Here are a few quick shadow pointers that should be kept in mind for both men and women:


  • Keep it simple. Protruding and receding forms such as the nose, eye sockets, cheek bones, lips, jaw and brow will cast a shadow under certain lighting.

  • The larger the form, the larger the shadow it’ll be casting.


How to Draw The Front View of The Female Head


That's All There is to IT!


Congratulations! That’s all there is to it! You should now have the picture perfect portrait of a beautiful woman sitting right there in front of you.


Now if she’s not quite as beautiful as you might’ve hoped, fret not my friend. Chances are if you’re a guy trying to learn to draw women, you’re not going to pull off a master piece the first time round.


And vice versa if you’re a lady. I bet you’re probably a lot better at drawing women then you are at men. And the simple reason is we’re good at what we know.


So it’s gonna take a little 'practice' to get confident at drawing the stuff you’re not so familiar with. But hey, that’s all part of the fun in learning how to draw right? You have to appreciate your journey as an artist because it’s a never ending one.


The moment you reach your destination, is the moment you stop becoming better then what you are. So continue learning, continue pushing yourself just beyond your edge so that everything you draw tomorrow will be even better than it was today.


Now, once you’ve gone through this tutorial, there’s something I need you to do for me.


I’ve written this tutorial, as with every other tutorial in a way that'll guarantee your drawing success if followed. But, for me to promise you consistent results, I have to ask one small favor.


Go back to the beginning of this tutorial and go through it again. Yes. You heard me. Follow every step, until you reach the end again and have a brand new head.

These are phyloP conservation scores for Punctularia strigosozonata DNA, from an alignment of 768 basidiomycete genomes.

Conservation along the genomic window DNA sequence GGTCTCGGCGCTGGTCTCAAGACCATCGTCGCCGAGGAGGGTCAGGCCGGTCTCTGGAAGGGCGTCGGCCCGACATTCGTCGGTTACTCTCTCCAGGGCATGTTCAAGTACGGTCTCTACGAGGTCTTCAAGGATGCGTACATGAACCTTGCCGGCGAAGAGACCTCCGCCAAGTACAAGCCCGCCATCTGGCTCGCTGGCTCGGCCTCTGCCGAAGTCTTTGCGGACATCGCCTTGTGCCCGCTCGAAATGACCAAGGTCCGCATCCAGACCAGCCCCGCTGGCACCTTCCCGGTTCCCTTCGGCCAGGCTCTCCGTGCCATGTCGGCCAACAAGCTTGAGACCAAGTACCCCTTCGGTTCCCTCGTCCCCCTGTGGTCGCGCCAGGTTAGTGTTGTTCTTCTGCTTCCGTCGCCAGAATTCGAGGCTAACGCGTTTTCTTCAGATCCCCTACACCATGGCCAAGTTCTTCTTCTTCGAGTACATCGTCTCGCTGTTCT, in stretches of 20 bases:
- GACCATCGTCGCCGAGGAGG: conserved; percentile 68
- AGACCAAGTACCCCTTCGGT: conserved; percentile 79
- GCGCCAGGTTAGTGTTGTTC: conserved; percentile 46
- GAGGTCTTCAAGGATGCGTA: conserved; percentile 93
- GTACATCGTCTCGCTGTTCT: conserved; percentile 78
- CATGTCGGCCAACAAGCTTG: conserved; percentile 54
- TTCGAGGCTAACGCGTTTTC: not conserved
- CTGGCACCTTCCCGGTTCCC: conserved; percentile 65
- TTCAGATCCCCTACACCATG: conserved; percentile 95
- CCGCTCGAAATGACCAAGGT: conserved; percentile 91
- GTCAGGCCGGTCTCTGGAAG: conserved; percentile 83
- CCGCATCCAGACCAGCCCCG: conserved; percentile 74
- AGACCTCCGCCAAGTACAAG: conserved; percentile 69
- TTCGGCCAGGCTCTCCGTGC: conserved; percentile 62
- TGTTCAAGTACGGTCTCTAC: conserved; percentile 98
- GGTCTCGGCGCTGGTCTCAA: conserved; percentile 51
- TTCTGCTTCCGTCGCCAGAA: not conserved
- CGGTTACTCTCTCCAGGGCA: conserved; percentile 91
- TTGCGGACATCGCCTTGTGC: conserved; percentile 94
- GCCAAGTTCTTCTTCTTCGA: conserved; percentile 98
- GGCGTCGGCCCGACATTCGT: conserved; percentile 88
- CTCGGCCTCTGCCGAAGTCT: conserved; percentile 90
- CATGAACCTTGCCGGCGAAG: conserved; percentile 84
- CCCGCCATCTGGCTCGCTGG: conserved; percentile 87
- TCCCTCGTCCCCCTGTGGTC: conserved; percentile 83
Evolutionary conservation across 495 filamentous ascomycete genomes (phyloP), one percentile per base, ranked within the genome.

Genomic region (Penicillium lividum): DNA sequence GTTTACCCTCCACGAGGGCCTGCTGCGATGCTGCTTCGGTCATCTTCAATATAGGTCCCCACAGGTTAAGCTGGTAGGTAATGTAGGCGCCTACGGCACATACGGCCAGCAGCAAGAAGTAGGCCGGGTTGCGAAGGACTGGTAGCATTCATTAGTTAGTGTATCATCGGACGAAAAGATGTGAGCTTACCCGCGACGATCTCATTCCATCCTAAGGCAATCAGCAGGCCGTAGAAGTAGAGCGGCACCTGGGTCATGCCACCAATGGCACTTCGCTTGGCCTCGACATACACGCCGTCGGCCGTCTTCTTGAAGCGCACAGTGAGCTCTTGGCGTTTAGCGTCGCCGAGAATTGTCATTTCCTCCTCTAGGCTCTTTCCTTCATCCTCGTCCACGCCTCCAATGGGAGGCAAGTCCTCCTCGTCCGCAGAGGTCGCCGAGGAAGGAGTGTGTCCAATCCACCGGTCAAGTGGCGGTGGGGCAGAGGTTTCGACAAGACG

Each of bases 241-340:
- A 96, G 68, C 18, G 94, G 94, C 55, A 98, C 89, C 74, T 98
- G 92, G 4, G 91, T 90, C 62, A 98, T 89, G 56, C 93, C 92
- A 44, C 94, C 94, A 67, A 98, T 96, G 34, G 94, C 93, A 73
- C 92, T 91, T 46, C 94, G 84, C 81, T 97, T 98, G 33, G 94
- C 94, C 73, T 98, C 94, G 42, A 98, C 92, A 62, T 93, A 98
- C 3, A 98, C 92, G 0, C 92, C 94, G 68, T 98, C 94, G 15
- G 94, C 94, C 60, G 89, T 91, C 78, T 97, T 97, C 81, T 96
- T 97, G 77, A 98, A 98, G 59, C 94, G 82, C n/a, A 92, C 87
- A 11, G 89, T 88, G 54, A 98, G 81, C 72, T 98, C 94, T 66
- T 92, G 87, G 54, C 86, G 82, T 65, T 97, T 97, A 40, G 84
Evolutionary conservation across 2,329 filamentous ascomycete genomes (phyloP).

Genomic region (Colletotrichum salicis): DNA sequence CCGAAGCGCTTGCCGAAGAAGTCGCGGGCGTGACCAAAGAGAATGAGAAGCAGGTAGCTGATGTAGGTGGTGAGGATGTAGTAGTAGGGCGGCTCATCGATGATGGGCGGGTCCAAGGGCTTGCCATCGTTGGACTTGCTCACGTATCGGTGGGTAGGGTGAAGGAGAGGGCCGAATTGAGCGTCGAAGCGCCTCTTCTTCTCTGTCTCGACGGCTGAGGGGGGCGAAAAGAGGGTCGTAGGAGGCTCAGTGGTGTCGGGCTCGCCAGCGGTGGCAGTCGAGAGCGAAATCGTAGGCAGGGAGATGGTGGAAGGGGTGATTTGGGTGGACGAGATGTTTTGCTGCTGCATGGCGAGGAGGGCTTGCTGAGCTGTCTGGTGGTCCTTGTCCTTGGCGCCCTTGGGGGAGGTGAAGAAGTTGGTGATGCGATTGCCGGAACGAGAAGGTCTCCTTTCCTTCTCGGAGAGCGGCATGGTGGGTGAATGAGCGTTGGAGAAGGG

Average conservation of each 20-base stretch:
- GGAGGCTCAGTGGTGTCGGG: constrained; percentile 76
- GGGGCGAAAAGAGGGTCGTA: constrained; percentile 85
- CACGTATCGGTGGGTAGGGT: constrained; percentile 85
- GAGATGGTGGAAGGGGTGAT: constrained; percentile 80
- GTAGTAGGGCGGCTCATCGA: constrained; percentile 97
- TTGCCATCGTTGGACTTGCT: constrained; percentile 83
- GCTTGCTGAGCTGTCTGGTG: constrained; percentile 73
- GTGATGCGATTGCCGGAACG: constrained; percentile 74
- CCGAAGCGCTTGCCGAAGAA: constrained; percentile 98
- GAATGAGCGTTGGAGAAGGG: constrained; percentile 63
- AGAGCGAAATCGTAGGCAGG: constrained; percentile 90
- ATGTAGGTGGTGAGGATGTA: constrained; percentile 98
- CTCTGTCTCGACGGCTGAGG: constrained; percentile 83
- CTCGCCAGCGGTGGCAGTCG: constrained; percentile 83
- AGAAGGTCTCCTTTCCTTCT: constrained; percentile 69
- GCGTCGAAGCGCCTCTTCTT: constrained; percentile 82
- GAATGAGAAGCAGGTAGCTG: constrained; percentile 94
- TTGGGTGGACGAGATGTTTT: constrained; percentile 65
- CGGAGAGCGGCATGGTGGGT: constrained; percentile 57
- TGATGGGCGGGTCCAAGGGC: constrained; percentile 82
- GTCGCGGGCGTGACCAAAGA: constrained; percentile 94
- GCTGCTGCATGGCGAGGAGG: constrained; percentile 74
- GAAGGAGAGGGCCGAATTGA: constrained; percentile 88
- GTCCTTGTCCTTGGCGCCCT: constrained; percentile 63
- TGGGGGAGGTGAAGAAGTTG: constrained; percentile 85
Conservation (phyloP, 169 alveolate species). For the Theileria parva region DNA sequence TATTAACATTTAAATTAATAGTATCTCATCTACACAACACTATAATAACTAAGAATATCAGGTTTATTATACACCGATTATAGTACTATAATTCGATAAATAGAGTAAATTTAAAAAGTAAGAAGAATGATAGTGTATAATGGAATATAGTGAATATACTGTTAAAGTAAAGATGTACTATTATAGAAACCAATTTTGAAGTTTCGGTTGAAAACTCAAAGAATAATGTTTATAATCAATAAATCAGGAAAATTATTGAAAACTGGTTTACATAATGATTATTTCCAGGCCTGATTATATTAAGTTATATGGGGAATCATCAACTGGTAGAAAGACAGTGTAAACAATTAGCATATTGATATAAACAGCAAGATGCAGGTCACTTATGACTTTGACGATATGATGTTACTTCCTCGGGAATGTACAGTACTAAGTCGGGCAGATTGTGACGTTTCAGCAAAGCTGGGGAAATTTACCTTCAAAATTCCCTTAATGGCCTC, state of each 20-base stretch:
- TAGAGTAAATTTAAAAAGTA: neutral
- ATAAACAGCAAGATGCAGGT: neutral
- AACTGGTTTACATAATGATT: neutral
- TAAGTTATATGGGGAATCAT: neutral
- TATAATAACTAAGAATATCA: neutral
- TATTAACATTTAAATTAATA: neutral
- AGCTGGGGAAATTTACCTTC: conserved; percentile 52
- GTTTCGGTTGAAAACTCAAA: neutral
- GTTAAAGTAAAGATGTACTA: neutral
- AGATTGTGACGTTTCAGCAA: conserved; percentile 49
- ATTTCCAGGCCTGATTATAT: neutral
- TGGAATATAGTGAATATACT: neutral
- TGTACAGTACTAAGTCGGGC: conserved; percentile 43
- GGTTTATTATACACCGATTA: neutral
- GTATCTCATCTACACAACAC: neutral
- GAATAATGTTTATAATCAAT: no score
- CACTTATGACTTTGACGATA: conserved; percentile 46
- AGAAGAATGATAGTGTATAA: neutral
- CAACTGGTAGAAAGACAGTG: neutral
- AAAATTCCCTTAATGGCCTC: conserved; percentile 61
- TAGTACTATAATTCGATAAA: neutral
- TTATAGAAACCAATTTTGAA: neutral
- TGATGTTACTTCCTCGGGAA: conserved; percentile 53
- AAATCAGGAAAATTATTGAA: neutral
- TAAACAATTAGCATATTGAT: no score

Then, when you've done that... turn over to the next page in your sketch book and go through this same process another five times. Do your best, and be sure to try your hardest to spot and fix any mistakes you make along the way.


Afterward take a close look at all 6 heads, and tell me whether or not you are seeing those results I promised you.


Listen, I know better than most how hard it can be to even find out where to begin when setting out to learn how to draw. Let alone piecing all the bits and pieces of information gathered together and the incredible amount of months and years it can take to make decent progress.


I know because I’ve been there, crawling through the mud on my elbows and knees to gain the skill set I’m now lucky enough to share with you. So I feel for you, the aspiring artist who dreams of someday earning a living doing what they love. That’s the reason I created How to Draw Comics .NET.


You see this method was specially designed to be downloaded and cemented into your brain through repetition in the smallest amount of time possible. So that within literally a week or two, drawing the human head has become almost second nature to you.


If you want to see MAXIMUM RESULTS you need to be both patient and persistent. Spend a week filling your sketch book up with head drawings, and I promise you now that you will literally see your drawing skills reach new levels before your very eyes.


Have you got a question or inquiry? Maybe you'd just like some good old fashioned one on one help with your drawing. Whatever it is, be sure to e-mail me at claytonbarton@howtodrawcomics.net , and I'll be more then happy to help.


Good luck everybody, and keep the dream alive.

-Clayton


Tutorial by Clayton Barton